Top Rank to Sign Two-Time Olympic Gold Medalist Robeisy Ramirez
Reports are that 25-year-old Cuban amateur standout Robeisy Ramirez is going to sign with Top Rank and turn professional. This is huge news, because Ramirez’s amateur record is outstanding.
En route to winning the 2012 Olympic gold medal at flyweight, Ramirez beat Mick Conlan, Andrew Selby and Tugstogt Nyambar. Nyambar is currently the IBO featherweight champion, Selby is 11-1 as a professional after suffering a shocking knockout loss in March, and Conlan is still undefeated and selling out Madison Square Garden, though his competition hasn’t been stellar.
En route to winning the 2016 Olympic Gold medal at bantamweight, Ramirez beat Murodjon Akhmadaliev, who is now a 6-0 professional, and Shakur Stevenson in the final, whom ESPN has ranked as the ninth best featherweight in the world. Stevenson took to Twitter to call him out for a rematch upon hearing the news, though it’s hard to imagine him taking a step backwards and facing a fighter in his professional debut.
Keep in mind that Vasiliy Lomachenko turned pro at age 25 after having won two Olympic gold medals as well. While amateur success doesn’t always translate to the professional ranks, it’s notable that there’s a clear template that’s been laid down for him to follow. Given that Stevenson has called him out already, it will be interesting to see if he takes the Lomachenko route and opts for big fights immediately, or takes the more standard, slower path and works his way up the professional ranks.
Roc Nation Sued by Former Boxer for Negligence Resulting in Brain Damage
In a lawsuit the entire boxing community should be keeping an eye on, former featherweight boxer Daniel Franco is suing Roc Nation for negligence, after they booked him for three fights in 79 days despite knowing he wasn’t physically capable of fighting, and didn’t allow him enough time between fights for proper medical checks to be performed. In the third of these fights, Franco suffered a traumatic brain injury, suffered lasting damage and almost died.
Essentially, Franco’s family says he had the flu and was looking to pull out of a fight, when Roc Nation told him if he did that, he wouldn’t be able to secure any fights in the future. After that fight, Roc Nation scheduled him for another one, just 50 days later. After that fight, Roc Nation scheduled him for a tough matchup with hard-punching boxer Jose Haro, less than one month later.
Franco’s family believes the bleeding in his brain and skull fractures he was ultimately found to have were likely from the first two fights, and that Roc Nation didn’t allow enough time between these fights and his matchup with Haro for an MRI to be performed. An MRI would likely have caught the bleeding, and gotten the fight cancelled.
Despite the celebrity of Jay Z, Roc Nation never became a huge player in boxing. But, if promoters are going to be held financially responsible for the health and safety of their fighters in a way they haven’t before, this lawsuit could ironically make them hugely relevant to boxing history.
Diego De la Hoya Gets First Chance at a World Title against Ronny Rios
Oscar’s nephew, Diego De la Hoya will get his first opportunity at a world title, although there are a lot of WBA world titles (including “Regular” “Super” and “Gold” titles), when he fights Ronny Rios for the interim WBA title July 13. Supposedly, it will be on the undercard of the Rey Vargas-Tomoki Kameda fight in Carson, California.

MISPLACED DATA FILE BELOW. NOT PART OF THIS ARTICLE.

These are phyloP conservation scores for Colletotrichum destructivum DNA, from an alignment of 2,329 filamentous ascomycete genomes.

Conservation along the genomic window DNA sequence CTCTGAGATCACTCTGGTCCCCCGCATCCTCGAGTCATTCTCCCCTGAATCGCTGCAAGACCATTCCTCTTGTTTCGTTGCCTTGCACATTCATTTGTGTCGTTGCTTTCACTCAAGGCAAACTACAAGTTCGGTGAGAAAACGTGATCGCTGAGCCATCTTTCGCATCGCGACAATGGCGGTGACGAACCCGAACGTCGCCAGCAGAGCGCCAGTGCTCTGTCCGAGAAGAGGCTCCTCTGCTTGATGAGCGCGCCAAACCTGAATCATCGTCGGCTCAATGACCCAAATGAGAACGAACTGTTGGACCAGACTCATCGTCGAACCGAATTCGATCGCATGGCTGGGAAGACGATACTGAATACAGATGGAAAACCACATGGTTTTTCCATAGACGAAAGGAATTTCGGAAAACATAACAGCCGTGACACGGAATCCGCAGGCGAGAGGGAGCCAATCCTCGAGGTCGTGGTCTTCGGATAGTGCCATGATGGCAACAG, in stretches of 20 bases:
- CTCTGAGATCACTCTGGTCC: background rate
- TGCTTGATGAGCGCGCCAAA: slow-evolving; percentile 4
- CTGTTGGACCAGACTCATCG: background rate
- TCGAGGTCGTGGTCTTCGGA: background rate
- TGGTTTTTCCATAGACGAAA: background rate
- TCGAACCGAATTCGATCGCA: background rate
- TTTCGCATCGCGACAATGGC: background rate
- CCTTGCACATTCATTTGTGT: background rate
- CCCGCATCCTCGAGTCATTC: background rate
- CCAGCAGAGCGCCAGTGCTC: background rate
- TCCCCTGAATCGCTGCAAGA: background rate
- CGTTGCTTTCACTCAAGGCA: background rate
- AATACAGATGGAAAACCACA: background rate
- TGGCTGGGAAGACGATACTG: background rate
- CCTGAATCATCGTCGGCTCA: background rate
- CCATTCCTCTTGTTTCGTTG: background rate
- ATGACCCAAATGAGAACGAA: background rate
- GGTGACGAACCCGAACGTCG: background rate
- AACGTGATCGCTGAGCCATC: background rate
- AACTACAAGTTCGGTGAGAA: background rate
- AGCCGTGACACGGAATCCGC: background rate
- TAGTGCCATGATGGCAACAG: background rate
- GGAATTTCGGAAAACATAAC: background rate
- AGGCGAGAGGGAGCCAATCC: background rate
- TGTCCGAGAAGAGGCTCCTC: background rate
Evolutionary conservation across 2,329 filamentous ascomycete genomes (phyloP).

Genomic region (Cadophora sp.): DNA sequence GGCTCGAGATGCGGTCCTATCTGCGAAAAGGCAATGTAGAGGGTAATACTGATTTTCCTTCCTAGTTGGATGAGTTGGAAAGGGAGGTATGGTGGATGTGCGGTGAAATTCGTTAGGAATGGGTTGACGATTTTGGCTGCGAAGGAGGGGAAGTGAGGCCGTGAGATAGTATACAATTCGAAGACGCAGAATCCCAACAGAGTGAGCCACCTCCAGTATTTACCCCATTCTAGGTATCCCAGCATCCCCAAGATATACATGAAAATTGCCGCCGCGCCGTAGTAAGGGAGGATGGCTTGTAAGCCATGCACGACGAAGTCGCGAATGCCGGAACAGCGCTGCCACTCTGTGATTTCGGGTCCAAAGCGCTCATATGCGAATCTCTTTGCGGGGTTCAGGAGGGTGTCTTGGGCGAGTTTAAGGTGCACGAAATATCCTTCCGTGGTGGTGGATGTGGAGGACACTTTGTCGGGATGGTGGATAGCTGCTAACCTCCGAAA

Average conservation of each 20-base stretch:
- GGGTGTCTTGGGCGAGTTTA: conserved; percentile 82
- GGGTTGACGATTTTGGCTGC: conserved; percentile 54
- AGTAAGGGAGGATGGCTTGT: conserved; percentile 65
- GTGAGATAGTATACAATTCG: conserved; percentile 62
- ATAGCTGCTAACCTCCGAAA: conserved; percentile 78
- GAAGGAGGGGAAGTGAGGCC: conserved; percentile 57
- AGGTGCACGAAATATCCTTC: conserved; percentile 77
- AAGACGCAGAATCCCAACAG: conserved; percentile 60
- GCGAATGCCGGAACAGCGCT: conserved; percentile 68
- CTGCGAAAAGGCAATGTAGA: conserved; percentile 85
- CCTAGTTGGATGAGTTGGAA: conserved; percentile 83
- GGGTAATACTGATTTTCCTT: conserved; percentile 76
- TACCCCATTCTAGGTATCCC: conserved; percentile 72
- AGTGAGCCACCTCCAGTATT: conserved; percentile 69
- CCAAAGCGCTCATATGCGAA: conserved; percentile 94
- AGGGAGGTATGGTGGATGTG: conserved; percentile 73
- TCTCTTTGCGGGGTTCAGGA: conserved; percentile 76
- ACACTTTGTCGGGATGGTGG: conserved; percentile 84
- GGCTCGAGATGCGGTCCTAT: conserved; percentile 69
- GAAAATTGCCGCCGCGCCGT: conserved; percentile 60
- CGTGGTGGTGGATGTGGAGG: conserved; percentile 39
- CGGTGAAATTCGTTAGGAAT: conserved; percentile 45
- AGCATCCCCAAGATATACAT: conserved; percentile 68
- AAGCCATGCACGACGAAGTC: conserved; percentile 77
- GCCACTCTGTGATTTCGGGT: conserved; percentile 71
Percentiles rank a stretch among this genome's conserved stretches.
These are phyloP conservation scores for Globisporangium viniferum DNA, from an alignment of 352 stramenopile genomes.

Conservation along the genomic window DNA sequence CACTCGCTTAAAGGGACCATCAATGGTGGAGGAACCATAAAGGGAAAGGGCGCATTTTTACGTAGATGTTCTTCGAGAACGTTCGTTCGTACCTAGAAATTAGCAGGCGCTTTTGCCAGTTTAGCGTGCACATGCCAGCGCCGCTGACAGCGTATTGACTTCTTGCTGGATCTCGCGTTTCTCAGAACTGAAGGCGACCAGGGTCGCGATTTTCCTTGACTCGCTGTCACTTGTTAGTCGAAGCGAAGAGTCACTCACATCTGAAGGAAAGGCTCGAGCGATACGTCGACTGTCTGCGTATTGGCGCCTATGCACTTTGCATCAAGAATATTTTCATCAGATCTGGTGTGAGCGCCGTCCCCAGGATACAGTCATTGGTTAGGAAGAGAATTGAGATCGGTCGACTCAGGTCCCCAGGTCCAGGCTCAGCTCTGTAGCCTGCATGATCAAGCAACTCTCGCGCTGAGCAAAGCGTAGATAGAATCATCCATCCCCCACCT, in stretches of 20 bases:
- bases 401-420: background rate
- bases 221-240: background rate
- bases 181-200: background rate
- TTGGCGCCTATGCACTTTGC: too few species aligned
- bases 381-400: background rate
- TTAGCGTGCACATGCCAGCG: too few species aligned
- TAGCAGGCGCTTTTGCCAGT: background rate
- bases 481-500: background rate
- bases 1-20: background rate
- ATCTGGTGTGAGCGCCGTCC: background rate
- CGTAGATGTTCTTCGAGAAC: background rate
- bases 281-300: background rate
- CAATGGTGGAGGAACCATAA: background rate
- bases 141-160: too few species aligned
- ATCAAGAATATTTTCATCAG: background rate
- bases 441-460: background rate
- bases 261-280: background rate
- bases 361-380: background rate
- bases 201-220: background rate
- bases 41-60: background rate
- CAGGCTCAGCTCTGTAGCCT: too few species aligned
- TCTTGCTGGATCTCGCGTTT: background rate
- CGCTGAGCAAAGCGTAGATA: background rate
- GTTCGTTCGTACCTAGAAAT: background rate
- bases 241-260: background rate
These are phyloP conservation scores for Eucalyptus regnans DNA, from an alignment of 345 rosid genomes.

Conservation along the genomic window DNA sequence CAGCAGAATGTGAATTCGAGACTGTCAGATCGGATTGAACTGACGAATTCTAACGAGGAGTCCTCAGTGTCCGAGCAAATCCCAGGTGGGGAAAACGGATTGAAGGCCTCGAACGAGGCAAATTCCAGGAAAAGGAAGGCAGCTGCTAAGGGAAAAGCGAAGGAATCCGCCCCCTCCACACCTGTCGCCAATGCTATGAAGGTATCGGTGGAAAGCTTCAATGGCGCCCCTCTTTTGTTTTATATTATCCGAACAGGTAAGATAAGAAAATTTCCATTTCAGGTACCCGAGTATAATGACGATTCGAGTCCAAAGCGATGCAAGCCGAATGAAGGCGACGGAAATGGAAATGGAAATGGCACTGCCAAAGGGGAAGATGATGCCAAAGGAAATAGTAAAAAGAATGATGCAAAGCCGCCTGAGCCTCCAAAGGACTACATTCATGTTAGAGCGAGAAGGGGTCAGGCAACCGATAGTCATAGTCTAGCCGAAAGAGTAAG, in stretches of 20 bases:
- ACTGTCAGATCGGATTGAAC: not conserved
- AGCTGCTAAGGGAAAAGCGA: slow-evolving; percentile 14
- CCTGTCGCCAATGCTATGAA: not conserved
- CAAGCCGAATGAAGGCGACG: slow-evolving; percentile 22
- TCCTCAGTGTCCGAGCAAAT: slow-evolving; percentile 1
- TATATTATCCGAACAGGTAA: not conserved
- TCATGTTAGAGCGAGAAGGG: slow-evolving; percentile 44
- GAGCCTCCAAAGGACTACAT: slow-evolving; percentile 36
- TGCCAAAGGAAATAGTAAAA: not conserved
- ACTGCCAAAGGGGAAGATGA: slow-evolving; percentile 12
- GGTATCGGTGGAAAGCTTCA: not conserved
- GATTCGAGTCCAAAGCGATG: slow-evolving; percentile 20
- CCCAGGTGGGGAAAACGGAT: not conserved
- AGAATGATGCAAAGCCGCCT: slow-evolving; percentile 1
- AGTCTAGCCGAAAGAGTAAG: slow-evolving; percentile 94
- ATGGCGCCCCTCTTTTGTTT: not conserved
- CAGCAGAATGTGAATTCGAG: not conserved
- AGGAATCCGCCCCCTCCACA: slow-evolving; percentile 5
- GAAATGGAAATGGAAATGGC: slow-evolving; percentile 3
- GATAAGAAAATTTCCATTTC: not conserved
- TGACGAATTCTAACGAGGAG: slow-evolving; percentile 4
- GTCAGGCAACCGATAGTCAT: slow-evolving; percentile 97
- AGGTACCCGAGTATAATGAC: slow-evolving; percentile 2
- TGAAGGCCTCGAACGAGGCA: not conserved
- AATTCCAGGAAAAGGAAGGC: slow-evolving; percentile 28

Ken Shiro Defending Title in Osaka
Ken Shiro, the WBC light flyweight champion will be defending his title July 12 in Osaka Japan. He will face Jonathan Taconing on the undercard of the middleweight rematch between Rob Brant and Ryota Murata.
IOC Wants Boxing in Olympics, but Without AIBA
The International Olympic Committee put out a recommendation this week that boxing remain in the Olympic Games, but the International Boxing Committee (AIBA) be stripped of its ability to organize the sport for the 2020 games in Tokyo. A member of the Japanese Olympic Committee is now leading a special task force (by request of the IOC) to organize the Olympic qualifiers and the actual competition in Tokyo. Hopefully the AIBA accepts this ruling and moves on, the last thing amateur boxing needs is for them to try and organize their own amateur competition and split the talent.
Arreola-Kownacki Fighting August 3 in Brooklyn
In a fight that’s guaranteed to be exciting, but unlikely to be aesthetically pleasing, Adam Kownacki (who trains out of Gleason’s Gym) will be fighting longtime heavyweight contender Chris Arreola August 3 in Brooklyn. Kownacki will be both the fan favorite, and likely betting favorite coming off a second-round knockout of Gerald Washington. But, with the undefeated Kownacki having knocked out fifteen of nineteen opponents, and Arreola having 33 KOs in his 38 wins, it should be an incredibly exciting fight that has zero shot of going the distance. With a win, Kownacki can continue his climb up the heavyweight ladder, and his climb towards a likely fight with Deontay Wilder.
Breazale Believes Ref Stopped Wilder Fight Too Early
In one of the more baffling statements to come out of boxing since Mike Tyson’s retirement, this week Dominic Breazale said he felt the referee stopped his fight against Deontay Wilder too early when he stated, “I think the ref stopped it a little early because I could hear him saying seven and eight, but that's boxing. He did his job and kept us safe for our next fight.
The referee did say seven and eight, then he said nine and 10 while Breazale was still on his knees. Then he stopped the fight, because the fight was over. Because those are the rules of boxing.